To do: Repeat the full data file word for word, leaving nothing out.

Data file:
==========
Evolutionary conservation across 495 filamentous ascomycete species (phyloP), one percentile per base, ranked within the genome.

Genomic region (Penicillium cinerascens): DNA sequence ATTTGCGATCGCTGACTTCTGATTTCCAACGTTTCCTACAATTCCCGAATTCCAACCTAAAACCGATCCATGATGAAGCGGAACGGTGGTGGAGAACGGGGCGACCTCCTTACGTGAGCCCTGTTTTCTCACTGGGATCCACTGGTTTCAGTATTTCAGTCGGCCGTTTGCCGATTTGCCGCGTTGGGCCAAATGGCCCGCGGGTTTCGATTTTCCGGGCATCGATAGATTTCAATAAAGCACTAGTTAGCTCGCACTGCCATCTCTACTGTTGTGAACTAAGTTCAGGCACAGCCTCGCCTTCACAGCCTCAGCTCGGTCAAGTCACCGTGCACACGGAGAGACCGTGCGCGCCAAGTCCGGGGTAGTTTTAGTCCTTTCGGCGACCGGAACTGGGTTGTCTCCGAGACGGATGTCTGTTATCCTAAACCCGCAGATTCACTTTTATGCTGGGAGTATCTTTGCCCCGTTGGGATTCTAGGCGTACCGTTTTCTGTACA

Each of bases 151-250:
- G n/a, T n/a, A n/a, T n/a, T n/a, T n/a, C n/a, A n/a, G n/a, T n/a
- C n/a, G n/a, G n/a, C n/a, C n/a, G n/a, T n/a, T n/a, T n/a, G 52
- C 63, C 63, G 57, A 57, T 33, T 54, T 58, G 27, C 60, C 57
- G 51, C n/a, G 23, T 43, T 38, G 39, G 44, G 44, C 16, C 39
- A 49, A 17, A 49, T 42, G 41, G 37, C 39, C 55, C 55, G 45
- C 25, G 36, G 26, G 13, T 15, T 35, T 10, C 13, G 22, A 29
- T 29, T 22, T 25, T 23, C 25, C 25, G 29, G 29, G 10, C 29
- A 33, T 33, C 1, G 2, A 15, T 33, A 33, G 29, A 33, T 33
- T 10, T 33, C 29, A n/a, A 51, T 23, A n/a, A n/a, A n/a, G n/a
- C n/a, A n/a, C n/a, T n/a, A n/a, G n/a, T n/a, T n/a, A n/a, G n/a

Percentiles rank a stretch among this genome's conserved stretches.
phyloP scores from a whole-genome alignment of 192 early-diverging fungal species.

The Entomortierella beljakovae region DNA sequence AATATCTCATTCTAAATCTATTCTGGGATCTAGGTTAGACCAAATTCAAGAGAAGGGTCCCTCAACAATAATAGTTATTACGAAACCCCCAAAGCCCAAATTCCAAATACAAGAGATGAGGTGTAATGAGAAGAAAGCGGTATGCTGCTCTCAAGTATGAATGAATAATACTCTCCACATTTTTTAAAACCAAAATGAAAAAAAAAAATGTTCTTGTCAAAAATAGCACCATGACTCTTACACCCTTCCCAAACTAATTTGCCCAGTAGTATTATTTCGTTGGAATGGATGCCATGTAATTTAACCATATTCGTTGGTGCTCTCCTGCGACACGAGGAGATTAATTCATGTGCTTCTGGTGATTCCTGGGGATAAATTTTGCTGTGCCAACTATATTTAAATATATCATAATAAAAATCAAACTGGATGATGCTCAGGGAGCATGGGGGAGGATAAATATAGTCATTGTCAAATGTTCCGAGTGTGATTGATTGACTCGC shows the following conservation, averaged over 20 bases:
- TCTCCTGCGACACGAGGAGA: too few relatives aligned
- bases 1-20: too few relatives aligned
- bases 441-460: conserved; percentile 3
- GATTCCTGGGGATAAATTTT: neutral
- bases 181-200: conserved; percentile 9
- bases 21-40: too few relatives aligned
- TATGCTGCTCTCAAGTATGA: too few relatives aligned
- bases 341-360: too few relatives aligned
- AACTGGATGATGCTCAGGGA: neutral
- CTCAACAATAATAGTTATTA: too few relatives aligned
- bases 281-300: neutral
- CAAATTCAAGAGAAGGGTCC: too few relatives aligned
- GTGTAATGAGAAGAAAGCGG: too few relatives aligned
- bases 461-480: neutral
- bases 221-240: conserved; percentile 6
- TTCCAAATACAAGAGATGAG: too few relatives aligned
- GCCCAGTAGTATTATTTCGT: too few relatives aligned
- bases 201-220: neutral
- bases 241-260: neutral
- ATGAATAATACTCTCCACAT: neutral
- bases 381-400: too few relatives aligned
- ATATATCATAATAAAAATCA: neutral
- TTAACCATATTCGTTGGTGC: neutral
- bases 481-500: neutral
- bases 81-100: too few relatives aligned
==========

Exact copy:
Evolutionary conservation across 495 filamentous ascomycete species (phyloP), one percentile per base, ranked within the genome.

Genomic region (Penicillium cinerascens): DNA sequence ATTTGCGATCGCTGACTTCTGATTTCCAACGTTTCCTACAATTCCCGAATTCCAACCTAAAACCGATCCATGATGAAGCGGAACGGTGGTGGAGAACGGGGCGACCTCCTTACGTGAGCCCTGTTTTCTCACTGGGATCCACTGGTTTCAGTATTTCAGTCGGCCGTTTGCCGATTTGCCGCGTTGGGCCAAATGGCCCGCGGGTTTCGATTTTCCGGGCATCGATAGATTTCAATAAAGCACTAGTTAGCTCGCACTGCCATCTCTACTGTTGTGAACTAAGTTCAGGCACAGCCTCGCCTTCACAGCCTCAGCTCGGTCAAGTCACCGTGCACACGGAGAGACCGTGCGCGCCAAGTCCGGGGTAGTTTTAGTCCTTTCGGCGACCGGAACTGGGTTGTCTCCGAGACGGATGTCTGTTATCCTAAACCCGCAGATTCACTTTTATGCTGGGAGTATCTTTGCCCCGTTGGGATTCTAGGCGTACCGTTTTCTGTACA

Each of bases 151-250:
- G n/a, T n/a, A n/a, T n/a, T n/a, T n/a, C n/a, A n/a, G n/a, T n/a
- C n/a, G n/a, G n/a, C n/a, C n/a, G n/a, T n/a, T n/a, T n/a, G 52
- C 63, C 63, G 57, A 57, T 33, T 54, T 58, G 27, C 60, C 57
- G 51, C n/a, G 23, T 43, T 38, G 39, G 44, G 44, C 16, C 39
- A 49, A 17, A 49, T 42, G 41, G 37, C 39, C 55, C 55, G 45
- C 25, G 36, G 26, G 13, T 15, T 35, T 10, C 13, G 22, A 29
- T 29, T 22, T 25, T 23, C 25, C 25, G 29, G 29, G 10, C 29
- A 33, T 33, C 1, G 2, A 15, T 33, A 33, G 29, A 33, T 33
- T 10, T 33, C 29, A n/a, A 51, T 23, A n/a, A n/a, A n/a, G n/a
- C n/a, A n/a, C n/a, T n/a, A n/a, G n/a, T n/a, T n/a, A n/a, G n/a

Percentiles rank a stretch among this genome's conserved stretches.
phyloP scores from a whole-genome alignment of 192 early-diverging fungal species.

The Entomortierella beljakovae region DNA sequence AATATCTCATTCTAAATCTATTCTGGGATCTAGGTTAGACCAAATTCAAGAGAAGGGTCCCTCAACAATAATAGTTATTACGAAACCCCCAAAGCCCAAATTCCAAATACAAGAGATGAGGTGTAATGAGAAGAAAGCGGTATGCTGCTCTCAAGTATGAATGAATAATACTCTCCACATTTTTTAAAACCAAAATGAAAAAAAAAAATGTTCTTGTCAAAAATAGCACCATGACTCTTACACCCTTCCCAAACTAATTTGCCCAGTAGTATTATTTCGTTGGAATGGATGCCATGTAATTTAACCATATTCGTTGGTGCTCTCCTGCGACACGAGGAGATTAATTCATGTGCTTCTGGTGATTCCTGGGGATAAATTTTGCTGTGCCAACTATATTTAAATATATCATAATAAAAATCAAACTGGATGATGCTCAGGGAGCATGGGGGAGGATAAATATAGTCATTGTCAAATGTTCCGAGTGTGATTGATTGACTCGC shows the following conservation, averaged over 20 bases:
- TCTCCTGCGACACGAGGAGA: too few relatives aligned
- bases 1-20: too few relatives aligned
- bases 441-460: conserved; percentile 3
- GATTCCTGGGGATAAATTTT: neutral
- bases 181-200: conserved; percentile 9
- bases 21-40: too few relatives aligned
- TATGCTGCTCTCAAGTATGA: too few relatives aligned
- bases 341-360: too few relatives aligned
- AACTGGATGATGCTCAGGGA: neutral
- CTCAACAATAATAGTTATTA: too few relatives aligned
- bases 281-300: neutral
- CAAATTCAAGAGAAGGGTCC: too few relatives aligned
- GTGTAATGAGAAGAAAGCGG: too few relatives aligned
- bases 461-480: neutral
- bases 221-240: conserved; percentile 6
- TTCCAAATACAAGAGATGAG: too few relatives aligned
- GCCCAGTAGTATTATTTCGT: too few relatives aligned
- bases 201-220: neutral
- bases 241-260: neutral
- ATGAATAATACTCTCCACAT: neutral
- bases 381-400: too few relatives aligned
- ATATATCATAATAAAAATCA: neutral
- TTAACCATATTCGTTGGTGC: neutral
- bases 481-500: neutral
- bases 81-100: too few relatives aligned